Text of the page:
As for what needs to be done to improve the working conditions of sex workers, Kuzyk said it’s more than just decriminalizing the industry, a move her organization supports.

“Realistically, there has to be more than just decriminalizing the laws. We have to address the stigma and give opportunities for women to work safely who are on the lower level of the sex worker hierarchy, like those who are addicts,” she said. “The reality is, we can change the laws, but if we don’t change the stigma, what’s the point?”

What’s worse, she said, is that pop culture promotes the negative view of sex workers and even legitimizes violence towards them. Her case in point is the Grand Theft Auto video games, which rewards players for beating up, robbing and killing prostitutes.

“There’s a video game out there where you can run down prostitutes and kill them and beat them up and take their money. It feeds into the whole subculture of allowing the violence to continue,” she said. “Violence against sex workers should not be normalized, but it is.”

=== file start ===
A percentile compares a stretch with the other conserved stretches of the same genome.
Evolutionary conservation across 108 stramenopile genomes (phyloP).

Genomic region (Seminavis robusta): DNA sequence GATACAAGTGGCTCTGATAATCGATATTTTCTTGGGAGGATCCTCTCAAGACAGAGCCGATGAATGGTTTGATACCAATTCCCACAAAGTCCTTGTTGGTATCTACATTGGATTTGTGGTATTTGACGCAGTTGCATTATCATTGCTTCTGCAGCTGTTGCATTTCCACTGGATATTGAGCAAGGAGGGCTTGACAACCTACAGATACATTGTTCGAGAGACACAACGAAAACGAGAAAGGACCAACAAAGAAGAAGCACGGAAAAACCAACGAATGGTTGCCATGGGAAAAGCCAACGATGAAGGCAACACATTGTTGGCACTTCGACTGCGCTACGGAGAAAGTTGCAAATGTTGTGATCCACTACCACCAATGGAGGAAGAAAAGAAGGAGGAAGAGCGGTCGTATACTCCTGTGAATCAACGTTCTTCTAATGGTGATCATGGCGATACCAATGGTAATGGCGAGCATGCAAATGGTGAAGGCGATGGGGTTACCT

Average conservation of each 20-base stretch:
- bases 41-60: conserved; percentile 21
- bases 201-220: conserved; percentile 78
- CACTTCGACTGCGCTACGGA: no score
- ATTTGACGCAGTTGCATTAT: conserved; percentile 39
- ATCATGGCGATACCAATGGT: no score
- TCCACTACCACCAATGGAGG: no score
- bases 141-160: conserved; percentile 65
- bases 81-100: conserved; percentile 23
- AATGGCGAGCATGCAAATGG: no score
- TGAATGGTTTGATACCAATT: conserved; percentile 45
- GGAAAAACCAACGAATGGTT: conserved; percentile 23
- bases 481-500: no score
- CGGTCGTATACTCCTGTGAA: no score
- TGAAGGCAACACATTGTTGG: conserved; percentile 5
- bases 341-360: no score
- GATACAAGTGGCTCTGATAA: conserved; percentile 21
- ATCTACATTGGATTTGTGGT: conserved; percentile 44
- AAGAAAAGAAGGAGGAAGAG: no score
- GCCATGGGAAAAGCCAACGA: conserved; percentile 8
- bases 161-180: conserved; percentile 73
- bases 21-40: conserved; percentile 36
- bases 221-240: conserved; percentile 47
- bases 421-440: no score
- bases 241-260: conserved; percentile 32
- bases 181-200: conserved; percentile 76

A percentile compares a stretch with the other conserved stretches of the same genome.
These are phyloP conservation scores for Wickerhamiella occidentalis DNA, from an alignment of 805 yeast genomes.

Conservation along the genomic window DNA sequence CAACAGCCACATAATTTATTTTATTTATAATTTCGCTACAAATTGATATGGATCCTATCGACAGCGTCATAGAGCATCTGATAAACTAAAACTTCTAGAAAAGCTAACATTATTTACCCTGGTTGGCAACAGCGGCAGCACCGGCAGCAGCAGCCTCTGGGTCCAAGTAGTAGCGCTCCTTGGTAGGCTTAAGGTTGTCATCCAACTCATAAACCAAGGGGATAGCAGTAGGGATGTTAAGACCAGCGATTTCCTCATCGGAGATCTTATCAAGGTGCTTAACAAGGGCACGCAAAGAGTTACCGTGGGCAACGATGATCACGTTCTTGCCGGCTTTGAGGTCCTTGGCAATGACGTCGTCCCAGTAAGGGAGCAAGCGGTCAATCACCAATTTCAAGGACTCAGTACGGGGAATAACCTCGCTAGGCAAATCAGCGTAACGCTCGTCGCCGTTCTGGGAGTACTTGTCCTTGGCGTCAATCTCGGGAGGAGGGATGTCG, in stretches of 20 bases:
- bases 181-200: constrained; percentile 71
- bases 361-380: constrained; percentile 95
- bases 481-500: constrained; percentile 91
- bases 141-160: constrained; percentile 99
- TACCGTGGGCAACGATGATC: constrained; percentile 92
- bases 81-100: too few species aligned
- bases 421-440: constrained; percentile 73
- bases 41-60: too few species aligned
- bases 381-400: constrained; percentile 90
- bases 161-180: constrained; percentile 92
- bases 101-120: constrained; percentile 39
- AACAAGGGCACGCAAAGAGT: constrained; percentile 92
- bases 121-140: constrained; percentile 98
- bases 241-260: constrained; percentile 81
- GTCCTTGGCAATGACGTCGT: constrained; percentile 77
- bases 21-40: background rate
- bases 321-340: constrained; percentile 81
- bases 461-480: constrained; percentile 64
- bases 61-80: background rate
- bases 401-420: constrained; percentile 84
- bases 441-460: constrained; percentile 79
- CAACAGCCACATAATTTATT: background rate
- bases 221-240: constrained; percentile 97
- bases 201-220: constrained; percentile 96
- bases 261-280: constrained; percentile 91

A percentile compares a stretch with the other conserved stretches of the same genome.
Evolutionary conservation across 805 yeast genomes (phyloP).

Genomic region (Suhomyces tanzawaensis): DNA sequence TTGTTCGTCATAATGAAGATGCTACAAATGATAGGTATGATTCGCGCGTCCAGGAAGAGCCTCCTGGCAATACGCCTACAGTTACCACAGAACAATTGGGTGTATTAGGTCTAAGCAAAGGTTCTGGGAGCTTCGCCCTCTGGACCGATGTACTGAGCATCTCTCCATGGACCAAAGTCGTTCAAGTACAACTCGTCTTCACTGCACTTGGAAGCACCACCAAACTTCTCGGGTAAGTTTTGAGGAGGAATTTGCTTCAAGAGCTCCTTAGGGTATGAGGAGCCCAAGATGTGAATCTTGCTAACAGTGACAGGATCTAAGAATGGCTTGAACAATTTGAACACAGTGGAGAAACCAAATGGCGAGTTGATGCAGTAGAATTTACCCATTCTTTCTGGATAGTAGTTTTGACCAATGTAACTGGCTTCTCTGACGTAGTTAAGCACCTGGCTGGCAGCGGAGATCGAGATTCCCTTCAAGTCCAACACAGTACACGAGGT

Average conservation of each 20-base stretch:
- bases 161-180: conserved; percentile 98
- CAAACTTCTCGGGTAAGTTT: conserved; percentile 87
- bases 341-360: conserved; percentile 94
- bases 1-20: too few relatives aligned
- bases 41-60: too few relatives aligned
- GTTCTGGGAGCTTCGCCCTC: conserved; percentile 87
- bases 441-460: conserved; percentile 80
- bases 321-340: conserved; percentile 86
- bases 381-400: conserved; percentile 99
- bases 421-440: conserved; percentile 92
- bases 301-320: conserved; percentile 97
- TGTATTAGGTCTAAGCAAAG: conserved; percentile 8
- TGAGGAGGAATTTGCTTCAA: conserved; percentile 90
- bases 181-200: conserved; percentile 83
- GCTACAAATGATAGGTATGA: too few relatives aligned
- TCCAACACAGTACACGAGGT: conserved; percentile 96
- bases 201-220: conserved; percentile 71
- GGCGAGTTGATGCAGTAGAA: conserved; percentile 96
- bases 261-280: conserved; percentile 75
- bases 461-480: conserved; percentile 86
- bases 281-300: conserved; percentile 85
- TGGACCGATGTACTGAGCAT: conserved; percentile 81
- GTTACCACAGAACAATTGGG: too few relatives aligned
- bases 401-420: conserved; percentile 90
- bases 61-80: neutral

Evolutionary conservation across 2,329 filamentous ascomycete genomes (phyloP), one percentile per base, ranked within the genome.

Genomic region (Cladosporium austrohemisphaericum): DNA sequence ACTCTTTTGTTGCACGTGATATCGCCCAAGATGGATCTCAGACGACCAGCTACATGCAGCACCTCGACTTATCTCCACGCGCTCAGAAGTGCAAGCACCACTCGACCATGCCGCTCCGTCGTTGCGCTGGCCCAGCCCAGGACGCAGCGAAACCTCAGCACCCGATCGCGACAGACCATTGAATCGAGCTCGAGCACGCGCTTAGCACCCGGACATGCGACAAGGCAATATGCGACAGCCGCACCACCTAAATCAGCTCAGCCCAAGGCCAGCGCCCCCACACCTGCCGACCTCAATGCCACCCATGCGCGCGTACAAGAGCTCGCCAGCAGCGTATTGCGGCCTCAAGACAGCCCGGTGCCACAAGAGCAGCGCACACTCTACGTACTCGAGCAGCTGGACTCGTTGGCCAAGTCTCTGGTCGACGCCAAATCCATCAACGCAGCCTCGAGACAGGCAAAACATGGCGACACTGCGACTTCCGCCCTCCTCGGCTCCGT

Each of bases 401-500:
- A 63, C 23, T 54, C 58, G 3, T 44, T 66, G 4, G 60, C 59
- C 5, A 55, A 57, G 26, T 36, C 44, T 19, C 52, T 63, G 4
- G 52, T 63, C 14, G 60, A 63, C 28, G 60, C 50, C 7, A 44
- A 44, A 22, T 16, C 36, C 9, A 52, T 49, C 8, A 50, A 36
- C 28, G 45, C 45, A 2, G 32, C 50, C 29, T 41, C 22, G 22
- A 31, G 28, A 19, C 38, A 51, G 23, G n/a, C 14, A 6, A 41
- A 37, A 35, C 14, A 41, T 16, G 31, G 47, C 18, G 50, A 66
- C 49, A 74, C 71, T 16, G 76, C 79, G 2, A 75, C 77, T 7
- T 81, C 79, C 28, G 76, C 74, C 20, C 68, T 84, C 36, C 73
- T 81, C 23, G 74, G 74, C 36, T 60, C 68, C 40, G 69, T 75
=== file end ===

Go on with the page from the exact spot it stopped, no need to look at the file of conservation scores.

As for what Cornish thinks needs to be done so that no one has to go through the pain and suffering she struggles with daily, it might be a matter of making people listen.

“Maybe we should start marching in the street, but I’m 65 years old and I can’t fight this any more. But somebody’s got to do it,” she said.

For Kuzyk, one of the most important things that has to happen is that people stop blaming the victim, though she says that is changing — albeit very slowly.

“Twenty years ago, they said we asked for it. Ten years ago, they said, ‘What do you expect?’ Now they say it’s a dangerous profession, but it’s still blaming the victim,” she said. “They might not change in our lifetime, but at least it’s heading in the right direction. It’s unfortunate that it came at a price … When you add up all the missing and murdered sex workers across Canada, we’re talking a couple hundred.

“We shouldn’t have to change how we live in order to protect ourselves from violent men. Violent men should be the ones who are held accountable for what they do.

“But it’s because it’s sex and people get all squeamish.”